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J Neurosci. 2001 Jul 15;21(14):5281-8.

Inhibition of neuropathic pain by selective ablation of brainstem medullary cells expressing the mu-opioid receptor.

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  • 1Departments of Pharmacology and Anesthesiology, University of Arizona, Tucson, Arizona 85724, USA. frankp@u.arizona.edu

Abstract

Neurons in the rostroventromedial medulla (RVM) project to spinal loci where the neurons inhibit or facilitate pain transmission. Abnormal activity of facilitatory processes may thus represent a mechanism of chronic pain. This possibility and the phenotype of RVM cells that might underlie experimental neuropathic pain were investigated. Cells expressing mu-opioid receptors were targeted with a single microinjection of saporin conjugated to the mu-opioid agonist dermorphin; unconjugated saporin and dermorphin were used as controls. RVM dermorphin-saporin, but not dermorphin or saporin, significantly decreased cells expressing mu-opioid receptor transcript. RVM dermorphin, saporin, or dermorphin-saporin did not change baseline hindpaw sensitivity to non-noxious or noxious stimuli. Spinal nerve ligation (SNL) injury in rats pretreated with RVM dermorphin-saporin failed to elicit the expected increase in sensitivity to non-noxious mechanical or noxious thermal stimuli applied to the paw. RVM dermorphin or saporin did not alter SNL-induced experimental pain, and no pretreatment affected the responses of sham-operated groups. This protective effect of dermorphin-saporin against SNL-induced pain was blocked by beta-funaltrexamine, a selective mu-opioid receptor antagonist, indicating specific interaction of dermorphin-saporin with the mu-opioid receptor. RVM microinjection of dermorphin-saporin, but not of dermorphin or saporin, in animals previously undergoing SNL showed a time-related reversal of the SNL-induced experimental pain to preinjury baseline levels. Thus, loss of RVM mu receptor-expressing cells both prevents and reverses experimental neuropathic pain. The data support the hypothesis that inappropriate tonic-descending facilitation may underlie some chronic pain states and offer new possibilities for the design of therapeutic strategies.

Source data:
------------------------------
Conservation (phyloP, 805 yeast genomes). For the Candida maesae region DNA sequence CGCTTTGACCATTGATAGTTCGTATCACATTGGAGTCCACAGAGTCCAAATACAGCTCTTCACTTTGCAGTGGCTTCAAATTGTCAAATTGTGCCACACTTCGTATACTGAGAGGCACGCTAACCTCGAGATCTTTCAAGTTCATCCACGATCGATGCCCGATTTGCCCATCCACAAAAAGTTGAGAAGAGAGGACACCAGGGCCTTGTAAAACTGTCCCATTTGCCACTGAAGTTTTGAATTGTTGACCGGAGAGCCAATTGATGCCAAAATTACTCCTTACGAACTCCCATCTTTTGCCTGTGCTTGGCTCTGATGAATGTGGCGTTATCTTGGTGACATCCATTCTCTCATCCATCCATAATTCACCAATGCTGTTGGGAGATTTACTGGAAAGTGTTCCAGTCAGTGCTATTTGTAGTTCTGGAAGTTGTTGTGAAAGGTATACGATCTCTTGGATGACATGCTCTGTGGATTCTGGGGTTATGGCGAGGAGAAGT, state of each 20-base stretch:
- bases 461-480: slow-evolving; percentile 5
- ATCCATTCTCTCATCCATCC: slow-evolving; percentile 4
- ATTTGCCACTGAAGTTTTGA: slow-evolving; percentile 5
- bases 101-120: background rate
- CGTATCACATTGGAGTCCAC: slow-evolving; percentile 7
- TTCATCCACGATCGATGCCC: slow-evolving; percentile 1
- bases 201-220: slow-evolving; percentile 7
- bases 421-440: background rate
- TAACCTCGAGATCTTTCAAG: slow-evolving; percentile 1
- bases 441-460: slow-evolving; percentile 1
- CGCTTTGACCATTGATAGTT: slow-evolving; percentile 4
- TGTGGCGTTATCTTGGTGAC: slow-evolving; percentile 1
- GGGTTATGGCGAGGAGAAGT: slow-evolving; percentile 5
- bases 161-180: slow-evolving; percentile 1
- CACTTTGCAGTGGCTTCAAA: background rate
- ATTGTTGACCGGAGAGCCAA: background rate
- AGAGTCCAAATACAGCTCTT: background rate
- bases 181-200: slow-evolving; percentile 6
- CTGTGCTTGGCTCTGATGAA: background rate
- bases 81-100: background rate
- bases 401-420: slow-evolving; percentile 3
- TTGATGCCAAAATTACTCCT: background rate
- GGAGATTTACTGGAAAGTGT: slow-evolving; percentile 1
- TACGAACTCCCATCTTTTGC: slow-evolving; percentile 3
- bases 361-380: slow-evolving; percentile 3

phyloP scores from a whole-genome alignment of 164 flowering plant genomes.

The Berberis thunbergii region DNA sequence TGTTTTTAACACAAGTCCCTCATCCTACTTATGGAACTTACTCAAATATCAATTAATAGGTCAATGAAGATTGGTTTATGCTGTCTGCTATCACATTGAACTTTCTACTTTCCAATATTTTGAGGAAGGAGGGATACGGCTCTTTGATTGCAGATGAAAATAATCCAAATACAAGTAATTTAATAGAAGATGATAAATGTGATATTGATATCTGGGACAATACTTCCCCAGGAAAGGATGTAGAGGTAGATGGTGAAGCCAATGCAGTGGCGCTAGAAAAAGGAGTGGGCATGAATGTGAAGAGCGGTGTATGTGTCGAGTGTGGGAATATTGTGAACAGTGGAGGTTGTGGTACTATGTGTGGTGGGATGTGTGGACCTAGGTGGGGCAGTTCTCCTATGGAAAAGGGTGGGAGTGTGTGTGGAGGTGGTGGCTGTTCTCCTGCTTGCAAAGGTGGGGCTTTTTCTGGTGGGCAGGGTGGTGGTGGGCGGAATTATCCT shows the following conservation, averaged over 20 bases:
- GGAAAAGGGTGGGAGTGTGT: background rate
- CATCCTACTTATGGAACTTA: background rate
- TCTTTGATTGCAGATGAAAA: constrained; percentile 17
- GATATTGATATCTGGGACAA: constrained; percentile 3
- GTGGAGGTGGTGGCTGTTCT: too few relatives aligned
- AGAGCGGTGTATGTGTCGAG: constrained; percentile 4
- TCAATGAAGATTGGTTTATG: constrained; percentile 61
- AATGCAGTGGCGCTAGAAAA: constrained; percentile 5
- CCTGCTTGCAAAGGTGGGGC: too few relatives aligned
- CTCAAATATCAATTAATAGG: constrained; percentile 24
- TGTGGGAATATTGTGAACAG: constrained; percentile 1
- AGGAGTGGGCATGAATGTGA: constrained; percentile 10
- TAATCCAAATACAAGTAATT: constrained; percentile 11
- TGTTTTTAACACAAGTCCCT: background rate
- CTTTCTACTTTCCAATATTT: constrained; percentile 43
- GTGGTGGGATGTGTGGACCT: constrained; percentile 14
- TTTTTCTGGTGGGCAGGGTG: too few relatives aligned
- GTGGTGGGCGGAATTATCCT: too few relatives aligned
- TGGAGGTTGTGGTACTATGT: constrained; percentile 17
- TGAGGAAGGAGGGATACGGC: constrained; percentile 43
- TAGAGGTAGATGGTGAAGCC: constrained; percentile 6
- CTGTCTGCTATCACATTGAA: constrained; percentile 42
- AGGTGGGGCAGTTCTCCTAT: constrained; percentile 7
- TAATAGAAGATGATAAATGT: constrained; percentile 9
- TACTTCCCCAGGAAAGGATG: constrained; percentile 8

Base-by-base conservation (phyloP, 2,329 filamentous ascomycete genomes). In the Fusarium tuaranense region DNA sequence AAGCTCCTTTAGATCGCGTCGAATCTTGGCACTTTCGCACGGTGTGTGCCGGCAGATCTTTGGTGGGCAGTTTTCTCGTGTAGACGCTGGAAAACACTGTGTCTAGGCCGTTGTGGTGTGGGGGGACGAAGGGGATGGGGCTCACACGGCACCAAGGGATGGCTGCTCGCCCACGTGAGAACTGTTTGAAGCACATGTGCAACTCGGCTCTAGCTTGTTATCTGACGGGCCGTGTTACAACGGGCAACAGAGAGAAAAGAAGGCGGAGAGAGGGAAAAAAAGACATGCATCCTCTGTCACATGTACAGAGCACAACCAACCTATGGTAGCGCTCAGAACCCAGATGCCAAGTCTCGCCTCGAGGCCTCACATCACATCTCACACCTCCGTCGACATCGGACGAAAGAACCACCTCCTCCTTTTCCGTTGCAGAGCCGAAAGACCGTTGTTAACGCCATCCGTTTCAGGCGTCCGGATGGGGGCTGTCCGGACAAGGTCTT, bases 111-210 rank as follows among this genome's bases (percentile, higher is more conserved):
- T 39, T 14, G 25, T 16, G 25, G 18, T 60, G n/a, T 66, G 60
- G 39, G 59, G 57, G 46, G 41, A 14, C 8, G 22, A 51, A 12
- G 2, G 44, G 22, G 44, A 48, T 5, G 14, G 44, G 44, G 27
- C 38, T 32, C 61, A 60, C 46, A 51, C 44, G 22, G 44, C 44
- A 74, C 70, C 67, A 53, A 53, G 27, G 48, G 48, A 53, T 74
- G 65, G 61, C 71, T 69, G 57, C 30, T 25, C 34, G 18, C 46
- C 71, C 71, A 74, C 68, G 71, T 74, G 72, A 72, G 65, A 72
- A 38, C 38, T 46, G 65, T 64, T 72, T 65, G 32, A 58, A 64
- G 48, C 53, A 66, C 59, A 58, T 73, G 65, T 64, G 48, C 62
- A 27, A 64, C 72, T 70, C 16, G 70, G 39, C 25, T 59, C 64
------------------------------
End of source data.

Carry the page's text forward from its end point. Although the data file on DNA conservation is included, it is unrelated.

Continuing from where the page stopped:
PMID:
11438603
[PubMed - indexed for MEDLINE]
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